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Cornell Note Taking - Steve Jobs Speech

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by

Graham McElroy

on 30 September 2012

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Transcript of Cornell Note Taking - Steve Jobs Speech

Active learning and effective note-making learning how to learn Groundhog Day: a film in which Bill Murray relives the same day over and over again Groundhog lesson: where a teacher teaches the same topic over and over again WHY? Students have failed to learn how to learn

:( Why do goldfish never get bored in their bowls? They can't remember Humans can remember things, but short-term memory only lasts 30 seconds. Memory is our ability to learn something, then store it, retain it, and recall it when needed Without a conscious effort, we will forget. Your memory is like a wheat field. Long term memory is made by creating synaptic pathways that connect neurons in the brain. Memory is a path of brain cells. We remember by re-treading that path. There are three simple steps to better remember things:

Active listening in the first place to create a path
Effective note taking to create beaten down pathway
Revisit past learning by rereading class notes, regularly (at least every two weeks) Passive vs. Active listening Learning first requires listening Active listening requires:

Silence: allow the other person to speak and be heard.
Concentration: use all your mind to hear and understand what the other person is really saying Active listening is made easier by adopting effective note making tactics Traditional note taking Passive note-taking Copying words off the board is passive and sometimes pointless. Usually basic notes can be found in the text or other class materials. Most people can copy text and think about something completely different at the same time. ACTIVE note-taking! So, it's better to engage your brain while you write. This is called... The Cornell note-taking method Use colour for emphasis!

For example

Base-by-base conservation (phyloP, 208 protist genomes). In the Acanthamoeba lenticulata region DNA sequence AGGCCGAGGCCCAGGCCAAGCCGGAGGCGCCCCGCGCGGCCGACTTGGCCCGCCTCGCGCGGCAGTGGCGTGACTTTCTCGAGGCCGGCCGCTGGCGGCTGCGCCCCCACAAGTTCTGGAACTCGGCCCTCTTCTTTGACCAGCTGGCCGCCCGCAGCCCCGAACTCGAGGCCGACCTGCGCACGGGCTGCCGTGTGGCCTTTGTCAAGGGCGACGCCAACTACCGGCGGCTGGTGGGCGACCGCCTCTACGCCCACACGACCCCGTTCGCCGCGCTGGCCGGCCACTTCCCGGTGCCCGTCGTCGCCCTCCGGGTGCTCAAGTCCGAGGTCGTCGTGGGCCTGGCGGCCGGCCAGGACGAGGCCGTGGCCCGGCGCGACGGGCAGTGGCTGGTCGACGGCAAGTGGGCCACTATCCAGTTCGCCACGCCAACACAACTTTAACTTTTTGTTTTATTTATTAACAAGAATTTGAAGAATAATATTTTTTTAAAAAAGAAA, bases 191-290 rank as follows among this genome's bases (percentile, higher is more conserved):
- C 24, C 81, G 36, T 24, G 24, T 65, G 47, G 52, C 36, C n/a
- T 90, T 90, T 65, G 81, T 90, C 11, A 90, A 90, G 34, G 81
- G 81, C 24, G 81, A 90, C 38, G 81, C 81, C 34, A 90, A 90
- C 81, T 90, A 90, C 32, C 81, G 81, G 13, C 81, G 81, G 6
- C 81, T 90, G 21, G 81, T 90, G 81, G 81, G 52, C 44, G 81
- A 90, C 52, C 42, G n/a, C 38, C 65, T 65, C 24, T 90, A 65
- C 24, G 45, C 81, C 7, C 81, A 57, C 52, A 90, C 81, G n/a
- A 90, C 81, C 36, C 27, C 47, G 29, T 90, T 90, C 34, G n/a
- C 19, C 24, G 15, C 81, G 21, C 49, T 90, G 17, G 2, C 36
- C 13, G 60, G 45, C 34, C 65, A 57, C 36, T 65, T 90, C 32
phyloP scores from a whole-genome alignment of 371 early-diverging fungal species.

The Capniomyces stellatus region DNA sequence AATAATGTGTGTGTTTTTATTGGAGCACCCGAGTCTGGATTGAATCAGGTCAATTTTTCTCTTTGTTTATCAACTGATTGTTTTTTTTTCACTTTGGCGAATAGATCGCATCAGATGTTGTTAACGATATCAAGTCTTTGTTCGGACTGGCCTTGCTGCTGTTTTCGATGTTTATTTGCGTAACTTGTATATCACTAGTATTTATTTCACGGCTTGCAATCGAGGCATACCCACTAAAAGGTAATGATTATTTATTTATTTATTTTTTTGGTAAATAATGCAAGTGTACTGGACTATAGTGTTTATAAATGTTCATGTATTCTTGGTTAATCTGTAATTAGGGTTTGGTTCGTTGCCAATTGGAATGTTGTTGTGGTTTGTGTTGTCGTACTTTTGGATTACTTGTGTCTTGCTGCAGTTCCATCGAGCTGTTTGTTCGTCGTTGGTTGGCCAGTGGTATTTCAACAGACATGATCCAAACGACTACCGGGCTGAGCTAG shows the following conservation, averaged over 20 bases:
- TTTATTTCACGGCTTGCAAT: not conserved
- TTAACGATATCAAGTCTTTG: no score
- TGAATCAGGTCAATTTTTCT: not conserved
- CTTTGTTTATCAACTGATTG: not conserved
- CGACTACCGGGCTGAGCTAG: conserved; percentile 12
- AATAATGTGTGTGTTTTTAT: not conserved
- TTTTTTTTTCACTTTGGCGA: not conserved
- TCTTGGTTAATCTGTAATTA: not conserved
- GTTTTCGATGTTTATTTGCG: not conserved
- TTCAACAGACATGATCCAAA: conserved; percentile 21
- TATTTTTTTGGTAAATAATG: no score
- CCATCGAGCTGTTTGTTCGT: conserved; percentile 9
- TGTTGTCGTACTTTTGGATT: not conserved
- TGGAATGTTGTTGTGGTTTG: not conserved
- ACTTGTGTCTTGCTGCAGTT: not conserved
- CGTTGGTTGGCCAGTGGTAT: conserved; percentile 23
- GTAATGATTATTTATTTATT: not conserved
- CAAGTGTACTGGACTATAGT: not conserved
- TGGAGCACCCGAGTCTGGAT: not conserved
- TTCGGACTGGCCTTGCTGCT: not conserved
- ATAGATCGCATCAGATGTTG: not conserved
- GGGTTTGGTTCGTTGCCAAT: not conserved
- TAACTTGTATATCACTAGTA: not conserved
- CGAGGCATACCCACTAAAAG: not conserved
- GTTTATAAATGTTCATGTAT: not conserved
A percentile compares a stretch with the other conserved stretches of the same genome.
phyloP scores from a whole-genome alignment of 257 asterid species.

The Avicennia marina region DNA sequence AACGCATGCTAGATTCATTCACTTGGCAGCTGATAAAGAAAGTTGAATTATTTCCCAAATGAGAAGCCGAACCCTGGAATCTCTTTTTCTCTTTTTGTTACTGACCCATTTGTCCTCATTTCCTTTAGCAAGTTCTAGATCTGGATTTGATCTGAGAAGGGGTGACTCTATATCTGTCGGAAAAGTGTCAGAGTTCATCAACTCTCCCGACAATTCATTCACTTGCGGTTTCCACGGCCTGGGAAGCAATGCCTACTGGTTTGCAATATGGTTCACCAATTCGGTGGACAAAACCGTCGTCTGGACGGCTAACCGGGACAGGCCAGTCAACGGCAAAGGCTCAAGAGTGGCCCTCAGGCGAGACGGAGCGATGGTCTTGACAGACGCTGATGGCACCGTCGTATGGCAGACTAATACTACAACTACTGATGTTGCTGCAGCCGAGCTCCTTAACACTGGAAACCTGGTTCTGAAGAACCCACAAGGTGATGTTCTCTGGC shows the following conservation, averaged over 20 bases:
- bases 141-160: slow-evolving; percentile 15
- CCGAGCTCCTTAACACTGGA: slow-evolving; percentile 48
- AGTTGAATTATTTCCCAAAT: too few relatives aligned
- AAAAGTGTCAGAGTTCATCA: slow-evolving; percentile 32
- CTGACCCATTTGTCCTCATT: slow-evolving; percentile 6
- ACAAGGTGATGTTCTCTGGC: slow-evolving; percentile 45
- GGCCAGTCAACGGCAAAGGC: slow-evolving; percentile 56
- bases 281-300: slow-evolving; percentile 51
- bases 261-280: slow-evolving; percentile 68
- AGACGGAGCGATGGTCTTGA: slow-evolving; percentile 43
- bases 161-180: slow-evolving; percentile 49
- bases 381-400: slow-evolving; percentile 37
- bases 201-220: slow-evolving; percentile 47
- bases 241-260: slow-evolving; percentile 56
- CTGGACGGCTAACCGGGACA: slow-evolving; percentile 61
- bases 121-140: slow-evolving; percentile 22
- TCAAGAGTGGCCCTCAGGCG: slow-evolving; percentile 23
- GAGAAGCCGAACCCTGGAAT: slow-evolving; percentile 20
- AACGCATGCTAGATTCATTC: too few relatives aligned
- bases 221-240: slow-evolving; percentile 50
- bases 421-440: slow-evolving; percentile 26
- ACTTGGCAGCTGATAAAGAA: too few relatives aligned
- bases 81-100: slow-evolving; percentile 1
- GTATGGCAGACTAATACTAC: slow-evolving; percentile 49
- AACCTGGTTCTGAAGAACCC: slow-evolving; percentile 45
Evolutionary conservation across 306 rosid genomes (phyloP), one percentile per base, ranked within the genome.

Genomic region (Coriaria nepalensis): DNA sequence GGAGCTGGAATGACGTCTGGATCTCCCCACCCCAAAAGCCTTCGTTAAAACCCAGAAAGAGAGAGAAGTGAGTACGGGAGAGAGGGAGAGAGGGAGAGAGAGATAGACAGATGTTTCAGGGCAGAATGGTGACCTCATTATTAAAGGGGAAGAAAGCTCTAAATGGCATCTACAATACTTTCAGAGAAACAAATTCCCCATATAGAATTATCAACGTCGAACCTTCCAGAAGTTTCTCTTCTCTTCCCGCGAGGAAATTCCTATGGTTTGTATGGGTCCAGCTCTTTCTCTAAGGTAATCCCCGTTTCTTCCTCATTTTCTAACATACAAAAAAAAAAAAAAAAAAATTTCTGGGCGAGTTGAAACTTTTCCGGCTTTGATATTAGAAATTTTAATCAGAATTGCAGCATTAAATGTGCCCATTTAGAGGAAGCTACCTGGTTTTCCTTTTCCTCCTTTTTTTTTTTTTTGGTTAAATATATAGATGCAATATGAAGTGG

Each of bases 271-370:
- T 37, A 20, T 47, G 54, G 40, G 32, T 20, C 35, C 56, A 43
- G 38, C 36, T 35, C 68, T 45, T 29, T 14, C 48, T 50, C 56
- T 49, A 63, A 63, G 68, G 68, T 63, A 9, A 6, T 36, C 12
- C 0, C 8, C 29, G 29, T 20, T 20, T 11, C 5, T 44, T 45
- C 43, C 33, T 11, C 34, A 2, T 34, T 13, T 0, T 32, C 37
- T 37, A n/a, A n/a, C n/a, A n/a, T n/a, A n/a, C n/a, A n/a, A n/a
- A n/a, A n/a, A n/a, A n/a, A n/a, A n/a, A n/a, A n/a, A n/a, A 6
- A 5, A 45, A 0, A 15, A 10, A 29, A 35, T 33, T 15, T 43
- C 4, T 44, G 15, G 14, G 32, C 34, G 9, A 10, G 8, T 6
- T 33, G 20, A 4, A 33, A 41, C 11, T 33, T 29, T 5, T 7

for a disadvantage or weakness
for an advantage or strength You can also use underlining, circling, squiggly lining, arrows, or anything else that works for you. Common abbreviations
Cf: compare
Eg: for example
Min: minimum
Max: maximum
Etc: and so forth SO... Creating long-term memories is a process. Step one: active listening and note making during lessons Step Two: additional notes and annotations after lessons Step Three: summary & consistent rereading of notes Standing homework (you have this all the time):
Add extra notes
Add colour, underlining, symbols, abbreviations, etc.
Create a summary
Reread last lessons notes before class
Reading all notes at least every two weeks. A groundhog lesson is where a teacher ….. Memory is our ability to...... store it retain it recall it when needed so how much do you remember? Long term memory is made by.... three simple steps to better remember things... retain it teaches the same lesson again and again learn something store it retain it recall it when needed Long term memory is made by creating synaptic pathways that connect neurons in the brain. Record: active listening and note making during lessons Reduce & Recite: additional notes and annotations after lessons Reflect & Review: summarise and consistent rereading of notes record review reduce reflect recite RECORD REDUCE & RECITE REFLECT & REVIEW & &
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